This thread has covered a decent spectrum of opinions on the OP's topic, and has been quite interesting. I think it has also been useful because it shows the degree to which competent (if competence is dubiously defined as the ability to remain employed and ship/deploy games) disagree about fairly fundamental things, which probably isn't something that a new programmer would necessarily expect.

On that note, I've worked with people I've strongly disagreed with about many engineering practices, and the thing that I've learned is that you can't take it personally... it is frustrating to not "win" the intellectual argument, but that either means I'm wrong or that I'm not good enough at explaining my position.

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Thanks mate. It's restored the faith a bit to have an old sparring partner put his head above the parapet.

And I never actually expect to win one of these things. I do believe I'm right (or at least I have one version of arguably many rights), but I clearly never present my point the correct way as my main thrust is "get more done with less" which I would've thought should go down better that this! :)

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This thread might have run out of steam but let me throw in my bit.

I avoid global variables by not having any global variables.

Global variables are bad because globally mutable state is really really bad. What doesn't have state? Functions. Wait I need state somewhere! Static variables. No one complains about calling rand() from anywhere, though of course it stores state. The state is static, it can only be touched in that module (local, not global).

So the answer to the "global logger" scenario is:
void log_init(settings);void log_print(stuff);void log_shutdown();

If you need more than one, then it's not global anymore, and you need to handle the state.

If you need unit tests, just make an implementation of that module header that does nothing or has sane defaults.

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Ugh.. I shouldn't, but sleep isn't calling me yet so...

Quote:
 Original post by RubiconWhat I'm really on about is to write some code to turn the wheels and make it a method called CCar::TurnWheels(float dt); As opposed to thinking about what refactoring I can do to enable me to inherit CWheel from CCarPart and then consider a design pattern that best serves a wheel turning scenario and then unit testing whether it worked or not. By the time you've read that sentence, I would have my wheels turning. Well, ok. Ish! :)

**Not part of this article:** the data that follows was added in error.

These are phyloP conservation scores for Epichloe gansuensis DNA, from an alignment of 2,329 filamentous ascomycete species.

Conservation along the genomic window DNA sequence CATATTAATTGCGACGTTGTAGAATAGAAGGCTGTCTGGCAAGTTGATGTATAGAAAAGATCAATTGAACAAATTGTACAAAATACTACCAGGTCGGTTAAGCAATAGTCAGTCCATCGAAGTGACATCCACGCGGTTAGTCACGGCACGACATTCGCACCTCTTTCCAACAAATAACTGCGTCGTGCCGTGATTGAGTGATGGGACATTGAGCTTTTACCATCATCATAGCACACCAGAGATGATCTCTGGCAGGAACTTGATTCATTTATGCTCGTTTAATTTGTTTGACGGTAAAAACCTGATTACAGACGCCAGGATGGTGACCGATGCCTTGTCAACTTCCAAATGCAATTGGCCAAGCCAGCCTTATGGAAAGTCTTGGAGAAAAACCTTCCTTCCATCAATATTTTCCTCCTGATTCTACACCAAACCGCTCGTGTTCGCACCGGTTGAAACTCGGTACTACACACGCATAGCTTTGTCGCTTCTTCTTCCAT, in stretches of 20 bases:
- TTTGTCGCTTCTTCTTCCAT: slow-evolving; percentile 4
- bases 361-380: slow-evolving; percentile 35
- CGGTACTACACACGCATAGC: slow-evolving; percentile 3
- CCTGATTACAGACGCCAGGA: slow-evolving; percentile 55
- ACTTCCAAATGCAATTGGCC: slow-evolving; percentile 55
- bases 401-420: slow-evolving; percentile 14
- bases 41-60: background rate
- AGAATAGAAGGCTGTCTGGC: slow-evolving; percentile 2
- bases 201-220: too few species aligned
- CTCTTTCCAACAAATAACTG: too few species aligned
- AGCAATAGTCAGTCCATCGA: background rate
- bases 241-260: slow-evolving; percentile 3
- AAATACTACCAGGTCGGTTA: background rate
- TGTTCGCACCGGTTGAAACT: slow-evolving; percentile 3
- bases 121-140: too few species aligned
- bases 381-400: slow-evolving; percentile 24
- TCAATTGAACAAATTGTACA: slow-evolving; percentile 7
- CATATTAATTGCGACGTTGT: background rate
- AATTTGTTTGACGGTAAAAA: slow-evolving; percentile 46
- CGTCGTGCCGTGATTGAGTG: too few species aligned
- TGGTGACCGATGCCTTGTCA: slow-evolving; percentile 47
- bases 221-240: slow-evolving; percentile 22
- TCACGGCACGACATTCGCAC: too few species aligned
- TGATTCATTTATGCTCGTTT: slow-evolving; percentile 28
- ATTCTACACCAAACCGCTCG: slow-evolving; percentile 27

Here that sound? It's the sound of everything you just said wooshing over your head because you are CLEARLY commenting on things you do not understand and that alone makes your advice suspect at best.

I mean, seriously, that sentence (for lack of a better term) was nothing more than technical gibberish at best.

Lets try and take each thing you apprently have a problem with here;
- Refactoring; a process which happens AFTER THE FACT to remove redundant code and clean up intent. This isn't something you'd do before writing the 'TurnWheel' function anyway.

- Inhertiance; often abused, sure, but modern thinking has very much pushed away from this to composition. You'll probably say this is nothing new and I'd agree and beyond short related chains I prefer to avoid it anyway. Frankly anyone who knows anything wouldn't advocate CWheel:CCarPart anyway unless there was very solid reasoning for linking the two types. Maybe the uni graduates you have a bee in your bonnet about would try to do such a thing but not those of us who you also seem to think are 'wrong'.